Indexers come into play when a query needs to be processed. They stake their acquired GRT tokens in exchange for query fees and indexing rewards. This staking signifies their reliability and quality service commitment - penalties may be imposed on their staked tokens if they fail to fulfill these.


Delegators are essentially individuals or entities that contribute by staking their GRT tokens to support the network. They do not directly participate in indexing or querying but support those who do – the indexers. With this supportive role, delegators do not have to actively participate in maintenance activities. Instead, they share a portion of their token holdings with an indexer, granting them more power within the network's ecosystem. Consequently, the compounded capacity enables faster and more effective handling of queries made on The Graph.

While delegators don't shoulder the technical responsibilities, they share in the rewards (and penalties) depending on their chosen indexer's performance. This passive participation option provides an opportunity for those exploring blockchain advancements without delving into complex operational roles.


Then we have curators, experts with deep domain knowledge who point out which APIs (referred to as "subgraphs") hold valuable data. They signal this using GRT tokens on different subgraphs indicating which ones are likely to be valuable or accurate. When an API has more signals, more indexers will select it for indexing.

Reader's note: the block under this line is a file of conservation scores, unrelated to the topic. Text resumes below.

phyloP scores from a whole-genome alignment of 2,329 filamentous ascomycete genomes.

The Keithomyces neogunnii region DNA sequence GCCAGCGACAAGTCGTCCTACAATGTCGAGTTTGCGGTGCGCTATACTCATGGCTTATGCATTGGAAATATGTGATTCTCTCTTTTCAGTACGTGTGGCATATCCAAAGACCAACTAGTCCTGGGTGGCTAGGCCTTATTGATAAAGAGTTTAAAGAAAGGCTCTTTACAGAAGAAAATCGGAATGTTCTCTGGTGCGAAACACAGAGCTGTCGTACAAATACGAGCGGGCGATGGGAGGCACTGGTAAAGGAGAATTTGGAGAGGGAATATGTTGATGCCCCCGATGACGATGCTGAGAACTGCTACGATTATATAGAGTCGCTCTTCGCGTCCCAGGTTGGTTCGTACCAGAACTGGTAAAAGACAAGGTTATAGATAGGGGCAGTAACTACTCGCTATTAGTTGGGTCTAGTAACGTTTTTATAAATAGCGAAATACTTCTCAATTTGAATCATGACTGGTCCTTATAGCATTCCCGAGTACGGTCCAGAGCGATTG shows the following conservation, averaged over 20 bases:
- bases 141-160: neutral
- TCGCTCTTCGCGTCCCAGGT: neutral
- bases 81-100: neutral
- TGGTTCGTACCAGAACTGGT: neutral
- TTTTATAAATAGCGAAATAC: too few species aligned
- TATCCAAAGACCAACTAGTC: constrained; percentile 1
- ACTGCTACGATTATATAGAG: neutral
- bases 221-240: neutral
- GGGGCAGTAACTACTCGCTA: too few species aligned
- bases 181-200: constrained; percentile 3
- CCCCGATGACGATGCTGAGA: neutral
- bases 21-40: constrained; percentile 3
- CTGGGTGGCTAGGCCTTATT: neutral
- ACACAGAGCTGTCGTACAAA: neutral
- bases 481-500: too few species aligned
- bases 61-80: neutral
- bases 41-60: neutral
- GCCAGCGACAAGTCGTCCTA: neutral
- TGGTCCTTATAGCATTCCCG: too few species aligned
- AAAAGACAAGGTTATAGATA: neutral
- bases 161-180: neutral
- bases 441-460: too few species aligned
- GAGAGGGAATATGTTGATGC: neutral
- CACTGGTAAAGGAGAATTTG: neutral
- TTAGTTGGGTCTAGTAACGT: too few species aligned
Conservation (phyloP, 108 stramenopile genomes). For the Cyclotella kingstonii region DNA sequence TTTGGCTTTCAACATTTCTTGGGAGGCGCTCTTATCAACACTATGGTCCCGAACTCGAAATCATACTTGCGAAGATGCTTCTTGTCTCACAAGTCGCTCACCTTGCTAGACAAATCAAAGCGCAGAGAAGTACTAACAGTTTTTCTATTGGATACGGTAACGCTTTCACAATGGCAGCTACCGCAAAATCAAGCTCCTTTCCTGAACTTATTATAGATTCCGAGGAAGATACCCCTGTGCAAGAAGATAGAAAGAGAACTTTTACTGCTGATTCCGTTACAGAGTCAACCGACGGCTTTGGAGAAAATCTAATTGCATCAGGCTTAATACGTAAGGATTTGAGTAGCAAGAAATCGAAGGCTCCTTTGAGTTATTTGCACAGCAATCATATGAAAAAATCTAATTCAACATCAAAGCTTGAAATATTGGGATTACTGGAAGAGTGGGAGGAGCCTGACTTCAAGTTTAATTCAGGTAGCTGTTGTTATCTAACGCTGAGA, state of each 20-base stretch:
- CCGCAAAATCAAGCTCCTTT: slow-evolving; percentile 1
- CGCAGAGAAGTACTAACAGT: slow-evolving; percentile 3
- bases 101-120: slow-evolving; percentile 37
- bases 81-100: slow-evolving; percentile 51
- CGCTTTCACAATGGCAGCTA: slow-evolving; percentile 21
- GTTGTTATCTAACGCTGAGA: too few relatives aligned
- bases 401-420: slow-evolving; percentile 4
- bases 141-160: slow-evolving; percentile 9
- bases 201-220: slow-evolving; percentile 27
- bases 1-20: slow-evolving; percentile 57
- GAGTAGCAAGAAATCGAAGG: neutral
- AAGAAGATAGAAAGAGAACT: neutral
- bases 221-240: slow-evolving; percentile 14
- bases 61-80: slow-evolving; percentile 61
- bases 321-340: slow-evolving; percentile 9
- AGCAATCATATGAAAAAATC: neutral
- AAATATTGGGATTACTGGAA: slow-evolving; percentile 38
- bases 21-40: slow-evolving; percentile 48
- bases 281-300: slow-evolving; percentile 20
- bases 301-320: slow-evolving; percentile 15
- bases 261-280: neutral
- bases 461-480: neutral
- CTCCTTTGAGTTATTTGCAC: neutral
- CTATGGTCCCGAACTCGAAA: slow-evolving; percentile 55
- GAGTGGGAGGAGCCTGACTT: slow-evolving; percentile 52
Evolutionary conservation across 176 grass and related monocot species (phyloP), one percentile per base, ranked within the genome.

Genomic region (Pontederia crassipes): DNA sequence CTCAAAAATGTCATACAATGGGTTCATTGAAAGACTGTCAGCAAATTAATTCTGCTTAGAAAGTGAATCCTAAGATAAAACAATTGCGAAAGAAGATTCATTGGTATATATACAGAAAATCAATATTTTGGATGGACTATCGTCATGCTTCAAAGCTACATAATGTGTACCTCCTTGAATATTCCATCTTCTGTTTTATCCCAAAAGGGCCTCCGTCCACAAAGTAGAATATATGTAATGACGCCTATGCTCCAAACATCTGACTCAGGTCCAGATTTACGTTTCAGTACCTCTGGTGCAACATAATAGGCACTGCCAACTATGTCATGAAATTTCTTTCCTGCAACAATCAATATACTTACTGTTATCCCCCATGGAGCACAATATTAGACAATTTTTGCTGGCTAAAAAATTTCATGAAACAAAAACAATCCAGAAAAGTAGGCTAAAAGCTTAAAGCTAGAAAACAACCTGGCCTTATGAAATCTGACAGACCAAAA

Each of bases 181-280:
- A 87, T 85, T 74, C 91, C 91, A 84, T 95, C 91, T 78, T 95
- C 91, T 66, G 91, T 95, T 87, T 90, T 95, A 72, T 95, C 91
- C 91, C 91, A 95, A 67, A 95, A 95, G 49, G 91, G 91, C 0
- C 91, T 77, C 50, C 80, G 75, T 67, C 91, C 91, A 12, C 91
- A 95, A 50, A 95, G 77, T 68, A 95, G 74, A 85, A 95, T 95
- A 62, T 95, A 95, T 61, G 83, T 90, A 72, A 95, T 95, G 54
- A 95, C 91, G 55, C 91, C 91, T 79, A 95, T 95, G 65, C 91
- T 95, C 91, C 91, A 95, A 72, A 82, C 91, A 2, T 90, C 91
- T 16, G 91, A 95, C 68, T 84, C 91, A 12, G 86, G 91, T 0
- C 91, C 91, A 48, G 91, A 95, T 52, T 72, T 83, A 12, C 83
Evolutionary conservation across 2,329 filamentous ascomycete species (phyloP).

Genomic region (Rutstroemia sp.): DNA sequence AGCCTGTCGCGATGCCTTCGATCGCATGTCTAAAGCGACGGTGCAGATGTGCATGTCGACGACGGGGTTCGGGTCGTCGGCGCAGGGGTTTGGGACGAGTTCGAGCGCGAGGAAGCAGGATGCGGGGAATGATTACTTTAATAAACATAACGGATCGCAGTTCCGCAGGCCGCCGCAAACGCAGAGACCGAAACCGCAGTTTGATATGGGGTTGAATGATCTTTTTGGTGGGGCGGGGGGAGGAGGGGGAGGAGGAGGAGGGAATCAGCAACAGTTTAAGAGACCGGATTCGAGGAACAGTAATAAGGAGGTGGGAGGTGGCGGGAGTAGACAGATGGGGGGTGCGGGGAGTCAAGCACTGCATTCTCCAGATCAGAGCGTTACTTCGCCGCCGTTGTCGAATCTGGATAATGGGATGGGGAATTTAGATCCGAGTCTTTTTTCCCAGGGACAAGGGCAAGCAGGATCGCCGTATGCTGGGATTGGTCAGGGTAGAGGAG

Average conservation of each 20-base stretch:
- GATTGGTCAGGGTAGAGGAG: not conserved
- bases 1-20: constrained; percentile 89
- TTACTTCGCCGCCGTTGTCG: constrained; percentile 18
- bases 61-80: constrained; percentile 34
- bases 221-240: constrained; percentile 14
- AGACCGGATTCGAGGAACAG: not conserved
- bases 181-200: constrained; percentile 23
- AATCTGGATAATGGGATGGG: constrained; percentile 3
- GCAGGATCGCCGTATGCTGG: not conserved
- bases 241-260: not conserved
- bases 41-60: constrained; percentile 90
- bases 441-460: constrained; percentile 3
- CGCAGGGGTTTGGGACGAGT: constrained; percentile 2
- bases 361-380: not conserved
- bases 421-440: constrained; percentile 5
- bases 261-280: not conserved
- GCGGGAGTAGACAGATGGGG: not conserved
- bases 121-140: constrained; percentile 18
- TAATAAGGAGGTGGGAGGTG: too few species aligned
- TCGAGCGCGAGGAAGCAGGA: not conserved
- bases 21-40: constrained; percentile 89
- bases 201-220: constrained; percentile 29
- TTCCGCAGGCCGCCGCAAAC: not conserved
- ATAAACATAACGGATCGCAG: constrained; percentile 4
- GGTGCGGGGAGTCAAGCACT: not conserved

Curators are vital actors who maintain data relevancy and value within the system, ensuring that reliable information is channelled through quickly and efficiently.


The final "worker" in the team is the developer. They are architecture designers creating subgraphs. A developer's work makes it easier for dApps to find useful blockchain information without manually scanning blocks or contracts by architecting APIs that lead straight to specific sets of valuable blockchain data.


Naturally, all this hard work ends up serving the paying customers. These are the end users that pay a fee to make requests on the protocol—whether they are traders looking for insight into cryptocurrency prices or developers in need of blockchain data to power their new dApp.

In essence, each role is integral to keeping the wheels turning smoothly for efficient performance.

What is the GRT Token?

A protocol is efficient when its backbone, the native token, seamlessly interconnects all moving parts. For The Graph, that's the GRT token. This cryptocurrency—essential for the continuous operation of the ecosystem—is a work token that provides economic security to the network while acting as the unit of exchange for services within it.

Each role in the multifaceted ecosystem utilizes GRT tokens differently: